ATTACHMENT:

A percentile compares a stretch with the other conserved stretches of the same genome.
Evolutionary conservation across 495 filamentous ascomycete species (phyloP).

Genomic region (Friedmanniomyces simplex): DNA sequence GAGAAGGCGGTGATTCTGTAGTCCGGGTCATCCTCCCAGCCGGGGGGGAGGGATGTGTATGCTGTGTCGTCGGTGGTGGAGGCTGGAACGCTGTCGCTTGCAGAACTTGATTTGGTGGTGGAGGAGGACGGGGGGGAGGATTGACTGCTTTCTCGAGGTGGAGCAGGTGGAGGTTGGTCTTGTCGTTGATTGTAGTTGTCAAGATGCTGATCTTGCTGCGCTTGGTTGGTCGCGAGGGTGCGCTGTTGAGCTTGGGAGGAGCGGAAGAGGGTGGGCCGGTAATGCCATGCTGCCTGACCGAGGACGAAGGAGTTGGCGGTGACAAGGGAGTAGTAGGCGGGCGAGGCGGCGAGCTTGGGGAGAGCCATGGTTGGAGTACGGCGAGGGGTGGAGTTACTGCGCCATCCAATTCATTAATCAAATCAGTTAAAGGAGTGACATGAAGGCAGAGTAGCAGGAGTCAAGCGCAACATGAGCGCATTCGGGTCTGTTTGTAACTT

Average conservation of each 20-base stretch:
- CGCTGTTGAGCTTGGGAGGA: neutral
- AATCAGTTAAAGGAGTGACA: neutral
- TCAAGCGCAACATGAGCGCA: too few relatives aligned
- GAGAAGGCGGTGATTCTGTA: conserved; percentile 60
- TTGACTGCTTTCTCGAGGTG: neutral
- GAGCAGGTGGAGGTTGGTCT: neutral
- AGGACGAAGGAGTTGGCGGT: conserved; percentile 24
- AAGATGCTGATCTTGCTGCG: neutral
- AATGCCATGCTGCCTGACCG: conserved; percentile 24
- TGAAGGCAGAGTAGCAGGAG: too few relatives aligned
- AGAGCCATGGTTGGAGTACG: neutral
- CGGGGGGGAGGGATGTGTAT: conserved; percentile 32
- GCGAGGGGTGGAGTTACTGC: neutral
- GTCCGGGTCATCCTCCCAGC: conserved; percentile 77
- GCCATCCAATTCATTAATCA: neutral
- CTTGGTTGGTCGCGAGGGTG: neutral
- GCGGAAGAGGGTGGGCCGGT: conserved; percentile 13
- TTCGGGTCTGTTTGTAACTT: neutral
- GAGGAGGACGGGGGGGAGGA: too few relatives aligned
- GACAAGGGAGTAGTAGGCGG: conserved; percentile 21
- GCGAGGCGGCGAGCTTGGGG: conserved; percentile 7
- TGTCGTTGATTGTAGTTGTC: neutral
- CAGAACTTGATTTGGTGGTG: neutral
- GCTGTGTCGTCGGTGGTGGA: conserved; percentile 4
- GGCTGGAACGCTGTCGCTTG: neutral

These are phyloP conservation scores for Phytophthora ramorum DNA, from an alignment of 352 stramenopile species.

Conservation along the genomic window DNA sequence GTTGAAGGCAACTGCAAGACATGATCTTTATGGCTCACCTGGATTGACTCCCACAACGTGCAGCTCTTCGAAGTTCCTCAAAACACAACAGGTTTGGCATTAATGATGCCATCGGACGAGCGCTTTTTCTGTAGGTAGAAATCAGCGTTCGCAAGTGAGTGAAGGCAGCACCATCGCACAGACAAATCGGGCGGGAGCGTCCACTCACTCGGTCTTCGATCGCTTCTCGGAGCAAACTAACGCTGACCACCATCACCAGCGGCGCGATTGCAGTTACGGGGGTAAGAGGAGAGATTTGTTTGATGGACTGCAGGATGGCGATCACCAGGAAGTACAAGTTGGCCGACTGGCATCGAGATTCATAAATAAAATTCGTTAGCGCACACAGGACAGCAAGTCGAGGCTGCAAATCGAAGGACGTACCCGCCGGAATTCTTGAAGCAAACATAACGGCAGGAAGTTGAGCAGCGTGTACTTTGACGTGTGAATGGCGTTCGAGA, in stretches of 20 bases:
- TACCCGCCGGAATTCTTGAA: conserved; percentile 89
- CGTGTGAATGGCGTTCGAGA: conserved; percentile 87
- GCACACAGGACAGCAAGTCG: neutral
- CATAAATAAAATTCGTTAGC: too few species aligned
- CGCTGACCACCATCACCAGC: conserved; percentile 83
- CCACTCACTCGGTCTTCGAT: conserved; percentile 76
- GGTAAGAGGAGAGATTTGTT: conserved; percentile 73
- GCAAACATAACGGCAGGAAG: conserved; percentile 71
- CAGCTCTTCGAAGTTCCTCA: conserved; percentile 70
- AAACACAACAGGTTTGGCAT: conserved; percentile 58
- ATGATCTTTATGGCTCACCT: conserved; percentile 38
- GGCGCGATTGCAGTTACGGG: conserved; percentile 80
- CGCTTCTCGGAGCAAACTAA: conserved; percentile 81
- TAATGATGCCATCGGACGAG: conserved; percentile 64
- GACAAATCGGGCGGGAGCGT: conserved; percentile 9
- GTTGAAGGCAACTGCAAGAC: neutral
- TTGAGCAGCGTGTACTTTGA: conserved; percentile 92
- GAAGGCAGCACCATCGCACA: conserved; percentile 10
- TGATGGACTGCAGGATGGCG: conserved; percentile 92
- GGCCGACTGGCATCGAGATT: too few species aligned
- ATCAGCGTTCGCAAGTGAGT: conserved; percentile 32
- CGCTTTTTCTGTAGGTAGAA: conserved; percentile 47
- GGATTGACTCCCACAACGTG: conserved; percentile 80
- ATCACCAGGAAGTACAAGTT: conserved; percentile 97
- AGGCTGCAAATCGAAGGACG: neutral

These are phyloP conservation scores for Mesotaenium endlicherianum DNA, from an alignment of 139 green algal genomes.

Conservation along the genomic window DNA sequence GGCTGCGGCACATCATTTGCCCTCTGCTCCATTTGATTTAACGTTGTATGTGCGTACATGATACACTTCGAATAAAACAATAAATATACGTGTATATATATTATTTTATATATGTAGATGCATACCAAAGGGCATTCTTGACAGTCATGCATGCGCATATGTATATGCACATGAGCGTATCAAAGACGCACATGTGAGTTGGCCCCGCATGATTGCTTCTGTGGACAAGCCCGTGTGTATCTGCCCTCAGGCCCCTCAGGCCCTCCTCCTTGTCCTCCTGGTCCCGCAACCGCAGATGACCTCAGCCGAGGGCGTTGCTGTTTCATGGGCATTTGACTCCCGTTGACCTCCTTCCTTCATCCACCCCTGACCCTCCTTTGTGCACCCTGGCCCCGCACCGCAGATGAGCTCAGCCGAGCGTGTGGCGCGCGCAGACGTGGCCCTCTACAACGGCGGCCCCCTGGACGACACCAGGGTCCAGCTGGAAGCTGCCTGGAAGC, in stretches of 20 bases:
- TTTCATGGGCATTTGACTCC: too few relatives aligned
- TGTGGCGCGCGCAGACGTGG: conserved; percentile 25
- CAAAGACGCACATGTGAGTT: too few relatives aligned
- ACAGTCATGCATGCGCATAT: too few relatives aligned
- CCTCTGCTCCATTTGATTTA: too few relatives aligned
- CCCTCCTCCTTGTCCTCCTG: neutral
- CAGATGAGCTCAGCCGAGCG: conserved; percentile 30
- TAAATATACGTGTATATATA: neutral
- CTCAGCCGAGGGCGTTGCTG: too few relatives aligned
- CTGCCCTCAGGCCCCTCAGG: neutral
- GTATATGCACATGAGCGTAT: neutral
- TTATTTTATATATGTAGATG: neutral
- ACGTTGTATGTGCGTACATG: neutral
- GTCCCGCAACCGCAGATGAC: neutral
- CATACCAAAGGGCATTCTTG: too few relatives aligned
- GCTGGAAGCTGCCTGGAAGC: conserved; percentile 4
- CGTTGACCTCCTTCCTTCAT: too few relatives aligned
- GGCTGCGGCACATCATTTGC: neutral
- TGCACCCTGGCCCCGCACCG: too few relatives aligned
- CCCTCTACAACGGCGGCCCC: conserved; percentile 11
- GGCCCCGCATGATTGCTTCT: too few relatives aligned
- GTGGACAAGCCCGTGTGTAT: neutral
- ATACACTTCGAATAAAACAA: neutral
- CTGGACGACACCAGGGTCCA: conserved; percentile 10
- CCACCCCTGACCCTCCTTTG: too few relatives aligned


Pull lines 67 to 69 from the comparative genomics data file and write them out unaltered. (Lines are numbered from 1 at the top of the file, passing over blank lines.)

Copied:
- CTCAGCCGAGGGCGTTGCTG: too few relatives aligned
- CTGCCCTCAGGCCCCTCAGG: neutral
- GTATATGCACATGAGCGTAT: neutral